Stephan Rügamer as Loge is more problematic. Singers of this role tend to fall into one of two categories: either a heroic tenor who can encompass the more lyrical sections of the part, or else pure character tenors of smaller voice but more pungent tone. Rügamer unfortunately seems to fall between these two stools. His voice is basically lyrical, but it seems to be a couple of sizes too small to cope with the Wagnerian orchestra - or else he is set too far back within the audio balance.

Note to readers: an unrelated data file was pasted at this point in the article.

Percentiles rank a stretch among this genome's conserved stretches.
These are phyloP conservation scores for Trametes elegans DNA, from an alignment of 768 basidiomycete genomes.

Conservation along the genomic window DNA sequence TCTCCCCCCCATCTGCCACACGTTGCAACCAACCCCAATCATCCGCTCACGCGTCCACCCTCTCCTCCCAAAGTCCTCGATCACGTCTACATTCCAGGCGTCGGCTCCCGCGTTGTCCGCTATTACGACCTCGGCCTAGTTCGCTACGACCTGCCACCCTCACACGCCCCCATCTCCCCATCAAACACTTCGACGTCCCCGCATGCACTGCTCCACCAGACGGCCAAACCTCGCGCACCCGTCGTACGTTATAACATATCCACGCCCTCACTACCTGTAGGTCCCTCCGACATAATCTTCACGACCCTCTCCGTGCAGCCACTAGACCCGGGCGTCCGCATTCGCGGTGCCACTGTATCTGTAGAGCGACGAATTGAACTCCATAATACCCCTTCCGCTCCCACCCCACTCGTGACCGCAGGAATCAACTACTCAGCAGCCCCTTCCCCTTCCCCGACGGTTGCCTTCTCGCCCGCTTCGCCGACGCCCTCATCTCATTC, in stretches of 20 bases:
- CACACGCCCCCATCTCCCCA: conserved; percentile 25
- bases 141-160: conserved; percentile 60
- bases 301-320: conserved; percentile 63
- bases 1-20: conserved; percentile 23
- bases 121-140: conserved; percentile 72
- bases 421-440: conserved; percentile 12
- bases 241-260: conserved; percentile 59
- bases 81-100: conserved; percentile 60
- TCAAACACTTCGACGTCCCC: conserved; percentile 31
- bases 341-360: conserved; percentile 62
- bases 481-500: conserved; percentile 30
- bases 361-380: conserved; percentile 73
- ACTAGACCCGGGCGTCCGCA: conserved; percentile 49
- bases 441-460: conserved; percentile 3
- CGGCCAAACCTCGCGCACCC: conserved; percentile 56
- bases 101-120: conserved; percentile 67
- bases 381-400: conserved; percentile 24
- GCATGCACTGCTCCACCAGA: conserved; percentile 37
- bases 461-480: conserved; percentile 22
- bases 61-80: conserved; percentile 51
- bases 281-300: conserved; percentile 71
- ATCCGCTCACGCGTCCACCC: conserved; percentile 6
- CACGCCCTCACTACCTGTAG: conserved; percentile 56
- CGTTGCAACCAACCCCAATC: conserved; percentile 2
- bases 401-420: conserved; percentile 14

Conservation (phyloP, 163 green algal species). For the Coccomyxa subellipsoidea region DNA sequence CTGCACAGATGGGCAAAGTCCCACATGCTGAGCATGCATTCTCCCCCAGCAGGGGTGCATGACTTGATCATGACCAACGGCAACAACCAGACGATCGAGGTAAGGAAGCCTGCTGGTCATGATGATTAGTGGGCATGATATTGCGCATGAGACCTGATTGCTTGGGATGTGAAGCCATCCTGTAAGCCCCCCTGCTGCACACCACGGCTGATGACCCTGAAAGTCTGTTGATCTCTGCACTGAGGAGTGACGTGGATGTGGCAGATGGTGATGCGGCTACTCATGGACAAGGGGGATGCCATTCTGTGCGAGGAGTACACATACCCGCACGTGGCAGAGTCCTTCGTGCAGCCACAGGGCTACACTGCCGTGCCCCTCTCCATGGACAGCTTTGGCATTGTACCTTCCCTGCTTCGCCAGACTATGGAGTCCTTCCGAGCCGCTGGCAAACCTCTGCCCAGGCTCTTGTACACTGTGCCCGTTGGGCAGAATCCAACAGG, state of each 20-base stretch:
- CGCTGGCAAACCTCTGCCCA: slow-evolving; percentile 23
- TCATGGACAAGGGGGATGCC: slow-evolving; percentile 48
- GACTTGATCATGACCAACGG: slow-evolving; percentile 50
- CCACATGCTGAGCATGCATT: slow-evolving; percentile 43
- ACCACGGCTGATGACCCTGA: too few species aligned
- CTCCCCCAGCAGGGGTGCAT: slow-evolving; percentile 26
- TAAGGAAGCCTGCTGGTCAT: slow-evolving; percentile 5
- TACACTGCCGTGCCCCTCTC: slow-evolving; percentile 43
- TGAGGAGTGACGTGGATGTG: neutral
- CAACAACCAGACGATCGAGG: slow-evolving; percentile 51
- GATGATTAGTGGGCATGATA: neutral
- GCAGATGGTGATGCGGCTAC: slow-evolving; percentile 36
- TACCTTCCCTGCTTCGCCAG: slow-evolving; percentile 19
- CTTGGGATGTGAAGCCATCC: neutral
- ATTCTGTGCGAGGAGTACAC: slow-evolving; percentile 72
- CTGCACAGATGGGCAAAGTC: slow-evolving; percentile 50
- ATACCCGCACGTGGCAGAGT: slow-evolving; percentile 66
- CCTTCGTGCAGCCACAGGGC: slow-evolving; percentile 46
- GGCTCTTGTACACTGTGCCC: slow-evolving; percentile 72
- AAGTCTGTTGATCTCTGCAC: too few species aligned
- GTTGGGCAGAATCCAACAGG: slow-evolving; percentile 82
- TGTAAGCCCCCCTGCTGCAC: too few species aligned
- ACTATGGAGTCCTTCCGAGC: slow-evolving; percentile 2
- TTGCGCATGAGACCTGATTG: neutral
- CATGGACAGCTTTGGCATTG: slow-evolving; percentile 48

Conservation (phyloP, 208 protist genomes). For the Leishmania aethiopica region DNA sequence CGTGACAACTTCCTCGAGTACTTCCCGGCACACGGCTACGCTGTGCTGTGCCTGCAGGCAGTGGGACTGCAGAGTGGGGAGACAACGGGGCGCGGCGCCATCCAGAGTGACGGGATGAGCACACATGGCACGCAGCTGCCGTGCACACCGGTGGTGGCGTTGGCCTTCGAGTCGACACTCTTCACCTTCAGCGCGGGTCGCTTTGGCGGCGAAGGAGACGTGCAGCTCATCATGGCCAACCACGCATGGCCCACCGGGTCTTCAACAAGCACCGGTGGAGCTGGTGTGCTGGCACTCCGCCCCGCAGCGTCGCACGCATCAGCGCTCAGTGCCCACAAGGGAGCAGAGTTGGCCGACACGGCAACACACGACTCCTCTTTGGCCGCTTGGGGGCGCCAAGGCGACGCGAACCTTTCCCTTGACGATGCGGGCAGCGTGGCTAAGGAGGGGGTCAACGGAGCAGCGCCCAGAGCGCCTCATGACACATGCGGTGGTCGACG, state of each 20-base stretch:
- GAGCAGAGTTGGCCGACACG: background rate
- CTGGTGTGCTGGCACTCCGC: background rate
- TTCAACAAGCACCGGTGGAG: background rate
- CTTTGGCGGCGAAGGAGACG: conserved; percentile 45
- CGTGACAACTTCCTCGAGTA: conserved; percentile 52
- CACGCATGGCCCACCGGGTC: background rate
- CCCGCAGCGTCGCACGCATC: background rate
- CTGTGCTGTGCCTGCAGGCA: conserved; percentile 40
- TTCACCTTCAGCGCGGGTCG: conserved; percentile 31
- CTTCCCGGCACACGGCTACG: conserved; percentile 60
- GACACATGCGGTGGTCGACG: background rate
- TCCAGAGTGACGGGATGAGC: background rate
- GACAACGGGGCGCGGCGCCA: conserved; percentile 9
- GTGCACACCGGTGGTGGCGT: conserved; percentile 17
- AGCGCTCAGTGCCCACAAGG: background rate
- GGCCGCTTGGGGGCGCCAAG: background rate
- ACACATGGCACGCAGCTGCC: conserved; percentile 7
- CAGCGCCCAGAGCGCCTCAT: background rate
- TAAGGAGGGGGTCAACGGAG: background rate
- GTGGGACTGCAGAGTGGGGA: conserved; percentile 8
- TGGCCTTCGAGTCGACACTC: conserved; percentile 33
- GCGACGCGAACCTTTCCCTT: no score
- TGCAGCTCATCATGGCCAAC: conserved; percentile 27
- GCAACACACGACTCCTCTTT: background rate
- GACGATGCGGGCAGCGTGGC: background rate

One would expect a Russian theatre to be able to furnish magnificent bass voices by the dozen, and in the casting of the two giants the Mariinsky does not disappoint. Both Evgeny Nikitin and Mikhail Petrenko have all the vocal attributes required, but the essential distinction between the romantically smitten Fasolt and his more practical and brutal brother is hardly suggested here. Alexei Markov is a magnificent Donner, sending out his challenge to the thunder in ringing tones. On the other hand Sergei Semishkur is simply inadequate as Froh, frequently close to inaudible and totally lacking in any sense of presence until his disclosure of the Rainbow Bridge which is delivered in reedy rather than lyrical tones. It is hard to believe that, as the booklet notes inform us, he includes the role of Rodolfo in La Bohème among his repertoire.